We’ll want to know what happened, and why—not just the factual whys . . . but the why of the human psyche. – Rilla Askew, “Cataclysm”
ON THE COVER of this issue: sixteen empty chairs, by my count. Of all the photographs we considered for the cover, that black-and-white shot by Gianni Skaragas captured the mood we were all feeling the week of Memorial Day (May 25) in the United States as we finalized this issue for the printer. The original “Decoration Day” solemnities that arose in the 1860s honored the Union and Confederate dead. As I write this, it’s difficult not to feel overwhelmed by the sheer enormity of the current pandemic even as we become numb to the mounting statistics: 5.5 million confirmed cases globally, more than 1.7 million of those in the United States, and 350,000 deaths attributed to Covid-19 worldwide. So much untold (untolled) suffering.
I keep returning to an epigrammatic quote by Anne Carson of late: “Every time a poet writes a poem he is asking the question, Do words hold good? And the answer has to be yes: it is the contrafactual condition upon which a poet’s life depends” (Economy of the Unlost: Reading Simonides of Keos with Paul Celan). Do words still hold good? For the six writers in the “Notes from the Cataclysm” cover feature in this issue, the answer might not be an unmitigated “yes,” but it must still, at least, be possible. The Greek verb kataklyzein means to inundate, to cleanse. Imagine those tables and chairs erased from the beach. How will we narrate this latter-day deluge?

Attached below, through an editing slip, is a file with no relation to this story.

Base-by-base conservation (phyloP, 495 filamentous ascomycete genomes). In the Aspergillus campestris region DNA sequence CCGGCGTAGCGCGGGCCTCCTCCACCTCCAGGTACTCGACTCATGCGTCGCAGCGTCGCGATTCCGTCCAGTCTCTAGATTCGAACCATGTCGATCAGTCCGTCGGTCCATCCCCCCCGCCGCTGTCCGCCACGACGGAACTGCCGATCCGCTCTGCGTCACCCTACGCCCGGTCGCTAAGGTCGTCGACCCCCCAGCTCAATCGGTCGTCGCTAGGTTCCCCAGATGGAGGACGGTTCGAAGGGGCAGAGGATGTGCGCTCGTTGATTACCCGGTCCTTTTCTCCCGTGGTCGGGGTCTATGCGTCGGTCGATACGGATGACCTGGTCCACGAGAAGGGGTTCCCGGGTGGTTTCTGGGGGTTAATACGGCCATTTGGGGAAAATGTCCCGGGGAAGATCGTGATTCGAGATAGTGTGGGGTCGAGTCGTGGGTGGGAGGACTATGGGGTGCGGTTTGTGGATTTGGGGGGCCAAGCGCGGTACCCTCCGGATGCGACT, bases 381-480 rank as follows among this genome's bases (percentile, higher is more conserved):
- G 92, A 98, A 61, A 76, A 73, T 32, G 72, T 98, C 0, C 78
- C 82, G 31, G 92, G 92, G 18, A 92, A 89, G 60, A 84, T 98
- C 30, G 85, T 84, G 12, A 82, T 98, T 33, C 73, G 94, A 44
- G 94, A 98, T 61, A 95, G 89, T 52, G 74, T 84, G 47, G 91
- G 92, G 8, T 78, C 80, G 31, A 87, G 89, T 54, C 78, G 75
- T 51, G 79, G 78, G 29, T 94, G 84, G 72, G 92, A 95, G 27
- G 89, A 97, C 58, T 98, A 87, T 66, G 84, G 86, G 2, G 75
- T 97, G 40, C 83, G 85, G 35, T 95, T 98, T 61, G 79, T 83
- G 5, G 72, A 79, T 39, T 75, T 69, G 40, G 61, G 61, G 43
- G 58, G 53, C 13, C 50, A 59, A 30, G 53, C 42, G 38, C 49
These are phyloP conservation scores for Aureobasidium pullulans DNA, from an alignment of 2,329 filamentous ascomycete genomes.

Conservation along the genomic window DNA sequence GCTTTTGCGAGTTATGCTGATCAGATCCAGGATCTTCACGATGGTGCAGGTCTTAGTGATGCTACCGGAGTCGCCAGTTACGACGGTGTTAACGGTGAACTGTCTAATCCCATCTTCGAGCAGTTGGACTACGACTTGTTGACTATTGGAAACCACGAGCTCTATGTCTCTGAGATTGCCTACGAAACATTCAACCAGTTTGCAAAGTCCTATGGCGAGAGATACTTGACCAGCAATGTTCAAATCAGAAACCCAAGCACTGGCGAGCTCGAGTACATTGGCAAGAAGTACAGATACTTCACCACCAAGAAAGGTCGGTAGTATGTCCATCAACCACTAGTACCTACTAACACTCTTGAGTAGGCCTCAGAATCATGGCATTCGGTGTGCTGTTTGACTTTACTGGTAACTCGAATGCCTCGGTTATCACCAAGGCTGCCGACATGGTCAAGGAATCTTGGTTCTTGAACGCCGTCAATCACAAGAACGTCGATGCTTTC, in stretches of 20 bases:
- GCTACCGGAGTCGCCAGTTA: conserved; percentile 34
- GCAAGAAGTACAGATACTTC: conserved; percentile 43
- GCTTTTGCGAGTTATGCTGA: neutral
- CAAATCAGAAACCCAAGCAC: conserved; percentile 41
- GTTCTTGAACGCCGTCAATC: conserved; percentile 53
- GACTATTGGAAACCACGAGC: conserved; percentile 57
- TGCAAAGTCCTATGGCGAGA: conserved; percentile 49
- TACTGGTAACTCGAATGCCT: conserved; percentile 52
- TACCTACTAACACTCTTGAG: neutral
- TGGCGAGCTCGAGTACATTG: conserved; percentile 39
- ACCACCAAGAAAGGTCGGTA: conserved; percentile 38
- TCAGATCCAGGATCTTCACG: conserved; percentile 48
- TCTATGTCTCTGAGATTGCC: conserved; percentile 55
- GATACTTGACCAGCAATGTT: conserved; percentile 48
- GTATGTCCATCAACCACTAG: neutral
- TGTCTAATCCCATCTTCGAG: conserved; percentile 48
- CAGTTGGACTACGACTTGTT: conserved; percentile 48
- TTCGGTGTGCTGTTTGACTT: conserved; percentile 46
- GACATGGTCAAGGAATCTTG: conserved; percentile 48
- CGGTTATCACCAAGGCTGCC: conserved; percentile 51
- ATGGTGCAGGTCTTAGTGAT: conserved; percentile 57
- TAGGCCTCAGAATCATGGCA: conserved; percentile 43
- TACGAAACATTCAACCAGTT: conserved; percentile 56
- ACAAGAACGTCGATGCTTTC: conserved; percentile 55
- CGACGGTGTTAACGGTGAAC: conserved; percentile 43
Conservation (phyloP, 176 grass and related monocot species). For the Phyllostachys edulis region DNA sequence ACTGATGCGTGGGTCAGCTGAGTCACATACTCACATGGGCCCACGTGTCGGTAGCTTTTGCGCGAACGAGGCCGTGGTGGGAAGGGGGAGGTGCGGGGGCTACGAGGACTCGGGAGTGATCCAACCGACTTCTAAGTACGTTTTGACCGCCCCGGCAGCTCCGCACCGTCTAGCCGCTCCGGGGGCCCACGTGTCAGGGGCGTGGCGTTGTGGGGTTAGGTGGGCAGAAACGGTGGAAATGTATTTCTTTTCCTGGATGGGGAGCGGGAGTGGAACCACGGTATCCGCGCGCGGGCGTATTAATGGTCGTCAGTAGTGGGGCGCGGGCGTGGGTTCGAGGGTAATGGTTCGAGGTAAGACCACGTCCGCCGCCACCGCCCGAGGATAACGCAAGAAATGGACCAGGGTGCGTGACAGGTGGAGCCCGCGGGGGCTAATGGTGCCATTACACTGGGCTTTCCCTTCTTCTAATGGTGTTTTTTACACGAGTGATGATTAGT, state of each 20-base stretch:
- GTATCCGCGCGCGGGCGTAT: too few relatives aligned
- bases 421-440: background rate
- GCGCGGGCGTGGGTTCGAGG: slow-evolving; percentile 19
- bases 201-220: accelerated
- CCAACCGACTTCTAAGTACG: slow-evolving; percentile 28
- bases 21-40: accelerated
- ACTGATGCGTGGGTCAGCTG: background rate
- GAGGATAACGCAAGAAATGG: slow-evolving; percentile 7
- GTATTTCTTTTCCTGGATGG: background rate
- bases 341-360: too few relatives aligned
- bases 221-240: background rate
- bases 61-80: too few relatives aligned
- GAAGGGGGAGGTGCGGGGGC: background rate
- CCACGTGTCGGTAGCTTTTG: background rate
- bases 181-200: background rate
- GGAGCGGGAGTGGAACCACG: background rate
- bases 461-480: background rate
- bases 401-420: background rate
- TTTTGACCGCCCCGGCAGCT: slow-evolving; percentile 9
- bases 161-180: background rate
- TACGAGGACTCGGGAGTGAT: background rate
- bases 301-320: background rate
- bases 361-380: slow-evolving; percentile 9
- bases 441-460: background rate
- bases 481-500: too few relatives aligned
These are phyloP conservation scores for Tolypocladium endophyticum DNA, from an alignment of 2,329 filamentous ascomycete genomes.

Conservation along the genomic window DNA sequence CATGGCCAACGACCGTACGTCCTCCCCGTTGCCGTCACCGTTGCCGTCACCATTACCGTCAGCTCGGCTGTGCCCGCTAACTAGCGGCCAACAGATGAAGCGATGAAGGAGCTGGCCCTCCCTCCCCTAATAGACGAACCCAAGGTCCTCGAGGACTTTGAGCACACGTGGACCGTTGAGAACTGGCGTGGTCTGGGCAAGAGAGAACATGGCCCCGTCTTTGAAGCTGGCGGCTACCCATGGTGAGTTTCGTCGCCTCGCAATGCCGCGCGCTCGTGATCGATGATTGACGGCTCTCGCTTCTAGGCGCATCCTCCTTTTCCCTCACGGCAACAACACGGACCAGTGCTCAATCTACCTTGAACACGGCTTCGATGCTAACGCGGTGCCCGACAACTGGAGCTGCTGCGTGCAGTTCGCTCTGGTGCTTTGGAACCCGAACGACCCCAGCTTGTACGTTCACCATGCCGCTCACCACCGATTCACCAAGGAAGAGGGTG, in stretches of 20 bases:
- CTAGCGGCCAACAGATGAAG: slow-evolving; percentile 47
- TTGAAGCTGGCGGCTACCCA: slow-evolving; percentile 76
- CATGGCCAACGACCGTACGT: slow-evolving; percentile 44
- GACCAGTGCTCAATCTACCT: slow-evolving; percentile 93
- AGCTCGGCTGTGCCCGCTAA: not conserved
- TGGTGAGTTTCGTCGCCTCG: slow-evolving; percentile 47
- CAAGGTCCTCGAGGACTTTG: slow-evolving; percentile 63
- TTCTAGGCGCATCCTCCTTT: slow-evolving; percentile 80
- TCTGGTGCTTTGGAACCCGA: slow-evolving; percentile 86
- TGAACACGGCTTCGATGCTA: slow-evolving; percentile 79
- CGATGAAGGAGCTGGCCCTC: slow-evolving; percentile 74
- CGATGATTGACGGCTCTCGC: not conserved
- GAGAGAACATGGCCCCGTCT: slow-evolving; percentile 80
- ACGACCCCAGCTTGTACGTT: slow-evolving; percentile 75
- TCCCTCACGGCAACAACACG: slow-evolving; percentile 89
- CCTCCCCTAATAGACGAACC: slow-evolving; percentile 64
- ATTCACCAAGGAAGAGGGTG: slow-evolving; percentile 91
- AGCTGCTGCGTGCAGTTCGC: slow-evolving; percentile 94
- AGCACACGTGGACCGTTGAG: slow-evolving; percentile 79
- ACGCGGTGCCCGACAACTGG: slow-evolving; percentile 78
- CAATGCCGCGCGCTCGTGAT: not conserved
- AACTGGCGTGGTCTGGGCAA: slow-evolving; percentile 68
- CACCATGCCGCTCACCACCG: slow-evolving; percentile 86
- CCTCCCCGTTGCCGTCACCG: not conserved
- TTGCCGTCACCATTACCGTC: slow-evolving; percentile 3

In her newest book, Norma Jeane Baker of Troy (reviewed in this issue of WLT), Carson writes: “Sometimes I think language should cover its eyes when it speaks.” In times like these, we need writers who continue to speak, especially when the temptation is to inure our sight to what lies before us. Even as we imagine the day when we’ll sit down at those empty tables again, our lives may not depend on what poets have said about living through the pandemic, but their words will give us an emotional and artistic record of it, a first reckoning—sketched in a human register—that begins to account for the enormity of it all.
Those reckonings will continue for years, inevitably. As Rilla Askew writes in her breathtaking “Cataclysm” essay, “It will take a long while, I think, for novelists to begin to tackle this slow calamity, this lugubrious apocalypse, this gradual unveiling of divine mysteries.” The Greek term apokalypsis means unveiling or revelation, she reminds us. “We’ll want to know and understand and live the motivations and hungers and fears inside the characters,” she concludes, “what happened in those dark days inside the human hearts of the ones who lived it. That will be the unveiling.”
In her review of Nino Haratischvili’s novel The Eighth Life, Apala Bhowmick—writing from Kolkata—strikes a more hopeful note. “This book was a sobering reminder,” she writes, “that human society has lived through wars, famines, plagues, and other crises and that literature and other arts have always found a way to brave these contingencies and still manage to survive. . . . The act of writing,” she continues,
is an act of vindicating one’s past, of narrating the social histories of one’s ancestors, and of trying to gather the threads of their collective trauma into a finished weave of patterns for a generation that will someday hold the reins of history in their own hands, in a battered world but also perhaps one full of renewed possibility for change.
When I think about the unveiling, however, I must ask: Will we be able to stand the unmitigated sight of it? Will our contrafactual “yes” suffice? Perhaps these writers will give us the language in which to say it.